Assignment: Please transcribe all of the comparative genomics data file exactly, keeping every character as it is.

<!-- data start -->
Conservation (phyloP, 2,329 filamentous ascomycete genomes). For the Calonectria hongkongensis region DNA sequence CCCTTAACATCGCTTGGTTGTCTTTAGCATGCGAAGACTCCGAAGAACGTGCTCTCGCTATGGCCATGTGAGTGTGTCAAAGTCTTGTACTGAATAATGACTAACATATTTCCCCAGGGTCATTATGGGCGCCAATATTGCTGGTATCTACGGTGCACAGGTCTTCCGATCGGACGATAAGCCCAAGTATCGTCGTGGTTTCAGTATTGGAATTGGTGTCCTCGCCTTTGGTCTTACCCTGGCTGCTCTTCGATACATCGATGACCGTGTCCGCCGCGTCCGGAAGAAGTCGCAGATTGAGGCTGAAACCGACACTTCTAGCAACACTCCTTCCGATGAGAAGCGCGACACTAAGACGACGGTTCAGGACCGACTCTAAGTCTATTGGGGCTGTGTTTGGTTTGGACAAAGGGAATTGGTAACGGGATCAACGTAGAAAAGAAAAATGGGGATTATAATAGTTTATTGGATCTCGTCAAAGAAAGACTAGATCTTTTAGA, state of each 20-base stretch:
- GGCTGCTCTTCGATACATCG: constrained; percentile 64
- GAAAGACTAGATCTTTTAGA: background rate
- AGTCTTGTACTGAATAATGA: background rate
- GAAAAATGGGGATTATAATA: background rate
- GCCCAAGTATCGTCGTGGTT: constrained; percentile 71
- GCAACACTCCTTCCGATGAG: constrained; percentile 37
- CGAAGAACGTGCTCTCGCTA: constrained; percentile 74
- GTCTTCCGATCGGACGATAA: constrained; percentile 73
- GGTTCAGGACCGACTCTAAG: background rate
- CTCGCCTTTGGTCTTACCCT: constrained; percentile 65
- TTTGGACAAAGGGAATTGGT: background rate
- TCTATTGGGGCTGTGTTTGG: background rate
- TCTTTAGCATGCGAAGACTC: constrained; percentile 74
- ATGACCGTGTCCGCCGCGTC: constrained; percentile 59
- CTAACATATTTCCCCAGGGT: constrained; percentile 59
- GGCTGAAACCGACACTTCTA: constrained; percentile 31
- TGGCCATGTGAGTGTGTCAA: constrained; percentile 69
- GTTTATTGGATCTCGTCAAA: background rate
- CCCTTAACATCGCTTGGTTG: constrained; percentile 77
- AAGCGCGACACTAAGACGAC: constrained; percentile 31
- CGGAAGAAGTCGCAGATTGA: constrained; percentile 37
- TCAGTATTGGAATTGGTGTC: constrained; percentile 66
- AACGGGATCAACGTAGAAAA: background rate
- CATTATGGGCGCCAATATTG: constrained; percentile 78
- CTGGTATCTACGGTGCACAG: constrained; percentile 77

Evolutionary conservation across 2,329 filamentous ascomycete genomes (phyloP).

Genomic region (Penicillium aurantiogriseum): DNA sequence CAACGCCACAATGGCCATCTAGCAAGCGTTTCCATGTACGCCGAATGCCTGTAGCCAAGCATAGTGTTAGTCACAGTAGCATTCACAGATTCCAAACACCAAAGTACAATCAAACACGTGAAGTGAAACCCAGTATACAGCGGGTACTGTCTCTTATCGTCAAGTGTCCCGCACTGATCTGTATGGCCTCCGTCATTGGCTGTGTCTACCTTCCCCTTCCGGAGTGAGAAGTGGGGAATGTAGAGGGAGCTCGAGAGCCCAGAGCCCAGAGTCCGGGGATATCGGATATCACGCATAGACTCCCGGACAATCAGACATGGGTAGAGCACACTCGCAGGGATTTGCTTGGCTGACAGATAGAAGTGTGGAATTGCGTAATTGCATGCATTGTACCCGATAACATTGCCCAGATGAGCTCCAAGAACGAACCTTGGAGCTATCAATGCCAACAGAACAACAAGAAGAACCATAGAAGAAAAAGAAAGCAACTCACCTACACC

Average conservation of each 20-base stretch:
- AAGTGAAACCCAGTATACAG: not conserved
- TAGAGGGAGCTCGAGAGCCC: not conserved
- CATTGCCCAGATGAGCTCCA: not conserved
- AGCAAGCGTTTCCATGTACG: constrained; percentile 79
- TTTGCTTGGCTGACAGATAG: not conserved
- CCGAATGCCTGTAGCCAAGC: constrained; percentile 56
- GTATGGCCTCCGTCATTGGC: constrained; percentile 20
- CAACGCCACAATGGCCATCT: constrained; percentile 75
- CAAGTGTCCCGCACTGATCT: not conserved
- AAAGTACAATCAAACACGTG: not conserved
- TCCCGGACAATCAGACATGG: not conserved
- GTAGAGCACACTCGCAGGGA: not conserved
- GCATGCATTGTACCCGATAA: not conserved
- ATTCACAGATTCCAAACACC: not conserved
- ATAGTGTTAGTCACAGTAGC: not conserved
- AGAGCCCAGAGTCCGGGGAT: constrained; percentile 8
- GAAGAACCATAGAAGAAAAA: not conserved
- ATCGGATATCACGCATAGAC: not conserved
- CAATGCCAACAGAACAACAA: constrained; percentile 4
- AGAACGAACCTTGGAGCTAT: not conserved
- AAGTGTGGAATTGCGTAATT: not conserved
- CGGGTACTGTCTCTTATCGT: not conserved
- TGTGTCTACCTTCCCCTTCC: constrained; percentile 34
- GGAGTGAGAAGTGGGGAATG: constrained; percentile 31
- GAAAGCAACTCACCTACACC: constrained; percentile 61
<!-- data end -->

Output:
Conservation (phyloP, 2,329 filamentous ascomycete genomes). For the Calonectria hongkongensis region DNA sequence CCCTTAACATCGCTTGGTTGTCTTTAGCATGCGAAGACTCCGAAGAACGTGCTCTCGCTATGGCCATGTGAGTGTGTCAAAGTCTTGTACTGAATAATGACTAACATATTTCCCCAGGGTCATTATGGGCGCCAATATTGCTGGTATCTACGGTGCACAGGTCTTCCGATCGGACGATAAGCCCAAGTATCGTCGTGGTTTCAGTATTGGAATTGGTGTCCTCGCCTTTGGTCTTACCCTGGCTGCTCTTCGATACATCGATGACCGTGTCCGCCGCGTCCGGAAGAAGTCGCAGATTGAGGCTGAAACCGACACTTCTAGCAACACTCCTTCCGATGAGAAGCGCGACACTAAGACGACGGTTCAGGACCGACTCTAAGTCTATTGGGGCTGTGTTTGGTTTGGACAAAGGGAATTGGTAACGGGATCAACGTAGAAAAGAAAAATGGGGATTATAATAGTTTATTGGATCTCGTCAAAGAAAGACTAGATCTTTTAGA, state of each 20-base stretch:
- GGCTGCTCTTCGATACATCG: constrained; percentile 64
- GAAAGACTAGATCTTTTAGA: background rate
- AGTCTTGTACTGAATAATGA: background rate
- GAAAAATGGGGATTATAATA: background rate
- GCCCAAGTATCGTCGTGGTT: constrained; percentile 71
- GCAACACTCCTTCCGATGAG: constrained; percentile 37
- CGAAGAACGTGCTCTCGCTA: constrained; percentile 74
- GTCTTCCGATCGGACGATAA: constrained; percentile 73
- GGTTCAGGACCGACTCTAAG: background rate
- CTCGCCTTTGGTCTTACCCT: constrained; percentile 65
- TTTGGACAAAGGGAATTGGT: background rate
- TCTATTGGGGCTGTGTTTGG: background rate
- TCTTTAGCATGCGAAGACTC: constrained; percentile 74
- ATGACCGTGTCCGCCGCGTC: constrained; percentile 59
- CTAACATATTTCCCCAGGGT: constrained; percentile 59
- GGCTGAAACCGACACTTCTA: constrained; percentile 31
- TGGCCATGTGAGTGTGTCAA: constrained; percentile 69
- GTTTATTGGATCTCGTCAAA: background rate
- CCCTTAACATCGCTTGGTTG: constrained; percentile 77
- AAGCGCGACACTAAGACGAC: constrained; percentile 31
- CGGAAGAAGTCGCAGATTGA: constrained; percentile 37
- TCAGTATTGGAATTGGTGTC: constrained; percentile 66
- AACGGGATCAACGTAGAAAA: background rate
- CATTATGGGCGCCAATATTG: constrained; percentile 78
- CTGGTATCTACGGTGCACAG: constrained; percentile 77

Evolutionary conservation across 2,329 filamentous ascomycete genomes (phyloP).

Genomic region (Penicillium aurantiogriseum): DNA sequence CAACGCCACAATGGCCATCTAGCAAGCGTTTCCATGTACGCCGAATGCCTGTAGCCAAGCATAGTGTTAGTCACAGTAGCATTCACAGATTCCAAACACCAAAGTACAATCAAACACGTGAAGTGAAACCCAGTATACAGCGGGTACTGTCTCTTATCGTCAAGTGTCCCGCACTGATCTGTATGGCCTCCGTCATTGGCTGTGTCTACCTTCCCCTTCCGGAGTGAGAAGTGGGGAATGTAGAGGGAGCTCGAGAGCCCAGAGCCCAGAGTCCGGGGATATCGGATATCACGCATAGACTCCCGGACAATCAGACATGGGTAGAGCACACTCGCAGGGATTTGCTTGGCTGACAGATAGAAGTGTGGAATTGCGTAATTGCATGCATTGTACCCGATAACATTGCCCAGATGAGCTCCAAGAACGAACCTTGGAGCTATCAATGCCAACAGAACAACAAGAAGAACCATAGAAGAAAAAGAAAGCAACTCACCTACACC

Average conservation of each 20-base stretch:
- AAGTGAAACCCAGTATACAG: not conserved
- TAGAGGGAGCTCGAGAGCCC: not conserved
- CATTGCCCAGATGAGCTCCA: not conserved
- AGCAAGCGTTTCCATGTACG: constrained; percentile 79
- TTTGCTTGGCTGACAGATAG: not conserved
- CCGAATGCCTGTAGCCAAGC: constrained; percentile 56
- GTATGGCCTCCGTCATTGGC: constrained; percentile 20
- CAACGCCACAATGGCCATCT: constrained; percentile 75
- CAAGTGTCCCGCACTGATCT: not conserved
- AAAGTACAATCAAACACGTG: not conserved
- TCCCGGACAATCAGACATGG: not conserved
- GTAGAGCACACTCGCAGGGA: not conserved
- GCATGCATTGTACCCGATAA: not conserved
- ATTCACAGATTCCAAACACC: not conserved
- ATAGTGTTAGTCACAGTAGC: not conserved
- AGAGCCCAGAGTCCGGGGAT: constrained; percentile 8
- GAAGAACCATAGAAGAAAAA: not conserved
- ATCGGATATCACGCATAGAC: not conserved
- CAATGCCAACAGAACAACAA: constrained; percentile 4
- AGAACGAACCTTGGAGCTAT: not conserved
- AAGTGTGGAATTGCGTAATT: not conserved
- CGGGTACTGTCTCTTATCGT: not conserved
- TGTGTCTACCTTCCCCTTCC: constrained; percentile 34
- GGAGTGAGAAGTGGGGAATG: constrained; percentile 31
- GAAAGCAACTCACCTACACC: constrained; percentile 61